But I want another cookie…

The Holidays can wreak nutritional havoc on any child’s eating habits—and picky eaters can contribute much undue stress and conflict if we choose to let their preferences take center spotlight…Let it go.  The bottom line is—one day of bad eating will not ruin your child’s health, and most likely they will remember the party as a whole lot of fun!…Besides, if you’ve ever had too much of a good thing, then well, you know there are lessons to be learned that you’ll only discover for yourself via indulgence. — “Holiday Parties and Picky Eaters” by Vicki Hoefle

I’ve got three pick…um…kids who prefer to have complete control over what they put in their mouths. I gave up the fight a long time ago and it has done wonders for our relationships with each other and for their relationship with food.

“Follow your own path and let the people talk.” —Dante

Daughters with Pringles beaksNowhere have I had to do that more than in the area of feeding my kids. Judgements and opinions about kids and food flow freely and fiercely. Work your boundaries and shut them out. Give your relationships with your kids priority and fit your food values in around that. Figure out how to give…up…the…fight.

I’ll tell you the basics of how I did it, not so you can copy me, but to share just one story of someone following their own path:

  1. I set a few clear limits and enforce them at the grocery store to keep food debates out of the house (e.g. I’m not willing use my money to buy candy, soda or other sugary drinks, or anything with high-fructose corn syrup).
  2. At restaurants I’m willing to pay for one sugary drink, but no refills.
  3. Every day they have a choice to either have what I’m having or make their own meal. (We enjoy a lot of family time cooking side-by-side.)
  4. Parties are treated as opportunities to make their own choices and experience natural consequences.

This approach has worked well for us. A few recent quotes to give you a taste of the results:

  • “I didn’t like it. But I tried it!”
  • “Don’t worry, if I eat all of this then I won’t want it again for a long time. That’s what always happens.”
  • “I don’t want all that sugar. It puts plaque on my teeth.”
  • “Don’t ask if I want broccoli. Just put it in front of me.”
  • “I told my friends not to get me candy for my birthday.”
  • “I know from experience that if I eat chocolate all day I don’t feel good.”
  • “Mom, can we get this? It doesn’t have any high-fructose corn syrup and the ingredients list is pretty short!”

So find your own way to let it go…unless you want to spend a lot of precious time having conversations like this:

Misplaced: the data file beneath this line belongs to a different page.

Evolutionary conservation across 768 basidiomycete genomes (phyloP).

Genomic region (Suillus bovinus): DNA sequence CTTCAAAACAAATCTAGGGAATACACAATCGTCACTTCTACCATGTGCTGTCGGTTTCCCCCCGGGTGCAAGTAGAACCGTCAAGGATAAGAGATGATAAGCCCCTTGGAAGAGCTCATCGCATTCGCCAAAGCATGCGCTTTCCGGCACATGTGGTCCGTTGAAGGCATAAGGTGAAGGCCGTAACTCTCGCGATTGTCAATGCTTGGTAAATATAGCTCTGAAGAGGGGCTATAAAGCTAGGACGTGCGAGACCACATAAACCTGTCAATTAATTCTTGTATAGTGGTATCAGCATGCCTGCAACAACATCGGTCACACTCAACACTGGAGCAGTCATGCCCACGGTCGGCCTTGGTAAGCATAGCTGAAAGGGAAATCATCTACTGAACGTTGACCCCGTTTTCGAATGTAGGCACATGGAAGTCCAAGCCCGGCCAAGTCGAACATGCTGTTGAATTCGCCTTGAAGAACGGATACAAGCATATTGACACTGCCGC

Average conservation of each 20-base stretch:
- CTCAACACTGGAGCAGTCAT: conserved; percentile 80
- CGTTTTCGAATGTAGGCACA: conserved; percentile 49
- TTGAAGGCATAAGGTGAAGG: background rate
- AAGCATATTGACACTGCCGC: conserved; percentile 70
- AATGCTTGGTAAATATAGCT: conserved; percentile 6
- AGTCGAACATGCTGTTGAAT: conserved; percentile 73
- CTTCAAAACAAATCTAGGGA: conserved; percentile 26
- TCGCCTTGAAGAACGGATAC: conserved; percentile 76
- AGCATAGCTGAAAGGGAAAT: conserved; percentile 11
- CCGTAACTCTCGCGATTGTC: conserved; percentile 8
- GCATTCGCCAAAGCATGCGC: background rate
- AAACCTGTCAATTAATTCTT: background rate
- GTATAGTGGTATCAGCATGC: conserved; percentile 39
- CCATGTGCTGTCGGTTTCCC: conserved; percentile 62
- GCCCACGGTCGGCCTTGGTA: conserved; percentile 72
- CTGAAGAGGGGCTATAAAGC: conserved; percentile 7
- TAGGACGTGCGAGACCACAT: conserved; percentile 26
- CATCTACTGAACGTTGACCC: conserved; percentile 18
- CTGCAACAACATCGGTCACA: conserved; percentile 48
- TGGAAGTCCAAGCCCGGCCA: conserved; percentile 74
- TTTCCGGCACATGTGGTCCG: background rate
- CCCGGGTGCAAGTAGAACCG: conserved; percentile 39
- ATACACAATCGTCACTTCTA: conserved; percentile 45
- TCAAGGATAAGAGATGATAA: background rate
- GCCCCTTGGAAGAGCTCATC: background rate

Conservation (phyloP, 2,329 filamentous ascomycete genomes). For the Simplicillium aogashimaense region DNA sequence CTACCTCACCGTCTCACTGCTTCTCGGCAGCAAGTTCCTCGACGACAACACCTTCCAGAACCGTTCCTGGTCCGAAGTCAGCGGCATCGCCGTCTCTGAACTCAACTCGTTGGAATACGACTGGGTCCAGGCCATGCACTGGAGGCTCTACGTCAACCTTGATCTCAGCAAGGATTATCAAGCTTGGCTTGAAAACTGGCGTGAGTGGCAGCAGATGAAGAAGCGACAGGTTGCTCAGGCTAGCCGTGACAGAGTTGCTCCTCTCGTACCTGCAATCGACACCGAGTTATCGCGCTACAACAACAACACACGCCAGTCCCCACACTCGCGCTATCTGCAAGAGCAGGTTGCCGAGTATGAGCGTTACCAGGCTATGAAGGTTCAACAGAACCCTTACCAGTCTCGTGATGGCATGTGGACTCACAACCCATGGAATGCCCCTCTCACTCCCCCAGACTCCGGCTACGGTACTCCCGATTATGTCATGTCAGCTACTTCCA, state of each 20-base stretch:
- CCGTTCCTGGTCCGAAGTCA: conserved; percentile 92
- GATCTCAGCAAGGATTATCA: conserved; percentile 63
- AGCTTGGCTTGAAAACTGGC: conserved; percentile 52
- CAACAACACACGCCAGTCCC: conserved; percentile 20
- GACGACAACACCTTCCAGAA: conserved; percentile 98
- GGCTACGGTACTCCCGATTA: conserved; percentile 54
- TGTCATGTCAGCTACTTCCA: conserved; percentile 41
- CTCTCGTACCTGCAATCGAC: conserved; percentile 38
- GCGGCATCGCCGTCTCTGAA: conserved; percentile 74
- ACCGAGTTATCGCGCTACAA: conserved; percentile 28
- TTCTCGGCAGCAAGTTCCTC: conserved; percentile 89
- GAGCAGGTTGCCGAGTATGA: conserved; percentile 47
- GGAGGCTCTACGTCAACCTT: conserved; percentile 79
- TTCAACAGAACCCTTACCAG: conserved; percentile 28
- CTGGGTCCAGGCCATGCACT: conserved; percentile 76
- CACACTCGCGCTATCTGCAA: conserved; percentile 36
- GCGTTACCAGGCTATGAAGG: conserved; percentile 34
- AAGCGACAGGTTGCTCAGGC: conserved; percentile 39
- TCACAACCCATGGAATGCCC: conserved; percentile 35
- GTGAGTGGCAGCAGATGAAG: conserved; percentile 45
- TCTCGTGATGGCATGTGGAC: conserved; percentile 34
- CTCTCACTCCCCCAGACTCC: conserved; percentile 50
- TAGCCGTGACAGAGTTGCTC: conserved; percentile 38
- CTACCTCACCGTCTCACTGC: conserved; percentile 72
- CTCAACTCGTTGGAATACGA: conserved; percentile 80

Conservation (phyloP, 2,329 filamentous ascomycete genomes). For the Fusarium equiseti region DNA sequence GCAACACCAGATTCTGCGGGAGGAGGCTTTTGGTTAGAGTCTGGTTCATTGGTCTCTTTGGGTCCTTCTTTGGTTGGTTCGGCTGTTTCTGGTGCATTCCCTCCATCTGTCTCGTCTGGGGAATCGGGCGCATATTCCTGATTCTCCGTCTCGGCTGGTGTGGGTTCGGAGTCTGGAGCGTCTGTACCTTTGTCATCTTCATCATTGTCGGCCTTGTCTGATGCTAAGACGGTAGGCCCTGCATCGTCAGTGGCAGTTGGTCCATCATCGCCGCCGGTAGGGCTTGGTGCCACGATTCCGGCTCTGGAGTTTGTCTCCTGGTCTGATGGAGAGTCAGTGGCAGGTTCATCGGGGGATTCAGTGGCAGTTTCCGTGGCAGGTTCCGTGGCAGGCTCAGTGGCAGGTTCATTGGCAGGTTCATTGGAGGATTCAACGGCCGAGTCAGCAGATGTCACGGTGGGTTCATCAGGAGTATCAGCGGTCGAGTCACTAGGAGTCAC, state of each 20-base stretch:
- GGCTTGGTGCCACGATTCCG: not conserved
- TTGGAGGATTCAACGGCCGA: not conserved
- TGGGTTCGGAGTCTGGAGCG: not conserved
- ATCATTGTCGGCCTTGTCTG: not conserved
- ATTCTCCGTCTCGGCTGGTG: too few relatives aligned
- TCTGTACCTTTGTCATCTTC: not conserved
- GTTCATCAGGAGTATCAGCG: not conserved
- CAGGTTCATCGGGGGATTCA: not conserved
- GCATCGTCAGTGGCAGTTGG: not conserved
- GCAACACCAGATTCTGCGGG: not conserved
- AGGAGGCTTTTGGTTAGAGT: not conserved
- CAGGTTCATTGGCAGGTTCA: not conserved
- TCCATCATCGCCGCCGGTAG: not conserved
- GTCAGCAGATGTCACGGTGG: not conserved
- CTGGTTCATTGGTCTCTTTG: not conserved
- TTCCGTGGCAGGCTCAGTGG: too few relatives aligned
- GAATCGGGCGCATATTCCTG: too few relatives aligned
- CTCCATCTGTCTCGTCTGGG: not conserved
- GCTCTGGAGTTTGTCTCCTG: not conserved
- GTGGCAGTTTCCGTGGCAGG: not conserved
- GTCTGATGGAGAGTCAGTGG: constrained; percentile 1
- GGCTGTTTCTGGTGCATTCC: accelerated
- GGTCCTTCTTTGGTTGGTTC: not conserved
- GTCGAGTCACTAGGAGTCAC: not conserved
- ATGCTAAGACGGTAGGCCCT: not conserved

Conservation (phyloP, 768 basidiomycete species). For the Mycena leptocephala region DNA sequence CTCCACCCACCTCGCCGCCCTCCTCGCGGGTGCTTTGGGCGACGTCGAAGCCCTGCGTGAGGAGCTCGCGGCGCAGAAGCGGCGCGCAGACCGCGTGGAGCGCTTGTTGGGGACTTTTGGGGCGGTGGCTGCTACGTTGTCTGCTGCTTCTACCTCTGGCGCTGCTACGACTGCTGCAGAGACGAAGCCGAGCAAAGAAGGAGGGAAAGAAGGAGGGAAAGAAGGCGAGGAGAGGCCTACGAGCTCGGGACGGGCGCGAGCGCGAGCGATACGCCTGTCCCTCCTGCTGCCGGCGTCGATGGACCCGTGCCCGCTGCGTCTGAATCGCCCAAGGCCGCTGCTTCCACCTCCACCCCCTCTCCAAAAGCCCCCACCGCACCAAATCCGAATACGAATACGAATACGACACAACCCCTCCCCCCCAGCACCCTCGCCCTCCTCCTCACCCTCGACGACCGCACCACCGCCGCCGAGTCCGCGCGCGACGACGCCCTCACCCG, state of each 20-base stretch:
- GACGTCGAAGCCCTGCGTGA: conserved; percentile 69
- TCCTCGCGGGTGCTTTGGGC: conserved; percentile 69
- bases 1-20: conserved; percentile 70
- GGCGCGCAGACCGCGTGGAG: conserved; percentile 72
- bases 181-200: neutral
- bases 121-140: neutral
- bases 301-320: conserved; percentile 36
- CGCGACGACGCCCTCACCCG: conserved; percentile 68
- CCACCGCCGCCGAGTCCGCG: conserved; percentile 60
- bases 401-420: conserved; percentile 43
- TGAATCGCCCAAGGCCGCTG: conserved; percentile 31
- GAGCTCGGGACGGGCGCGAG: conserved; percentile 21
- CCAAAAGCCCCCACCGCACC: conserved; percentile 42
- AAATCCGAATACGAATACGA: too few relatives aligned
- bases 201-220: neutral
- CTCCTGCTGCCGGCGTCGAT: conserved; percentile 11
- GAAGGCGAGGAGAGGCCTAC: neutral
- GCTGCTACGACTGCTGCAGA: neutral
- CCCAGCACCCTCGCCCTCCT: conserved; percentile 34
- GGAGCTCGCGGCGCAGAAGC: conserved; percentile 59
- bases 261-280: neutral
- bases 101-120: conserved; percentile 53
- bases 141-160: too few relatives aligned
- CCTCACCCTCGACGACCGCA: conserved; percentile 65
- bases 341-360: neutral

Explore posts in the same categories: Weeks following: Miscellaneous

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5 Comments on “But I want another cookie…”

  1. […] latest post was about how she lets her kids pick their own food, without nagging. As you know the other week Max had a sleepover, and because this summer we had no […]

  2. […] blog….and she gave a shout out to Flockmother’s blog-Twelve and a Half Weeks…and her latest post brought me to where my last post […]

  3. Heather Says:

    Hi there! I took my first Parenting on Track class almost 3 years ago, but I just found your blog and have stayed up late reading the whole thing for the past couple of days. Thank you so much! It’s so helpful. Reading it reassures me that the occasional “I hate you” notes and public “bad mom” moments are okay and that mucking about on an imperfect journey is okay, gives me so many specific examples of how to put PonT ideas into practice, and shows me where I’m weak. I could keep my mouth shut so much more, I could stand to practice focusing more on the positive, and I think not feeling on the same page as my partner who has different ideas about natural consequences is a big old button for me. And now I’m inspired to continue….

    • flockmother Says:

      Yes, yes keep going! You’ll be so glad you did. All of it gets easier and more second-nature as you go and see it working. Butting heads with your partner is really tough. Good news is that the kids will also notice what works and what doesn’t and will point it out for you!

  4. […] on some other Duct Tape Parents (thanks Flockmother) I came up with a few […]

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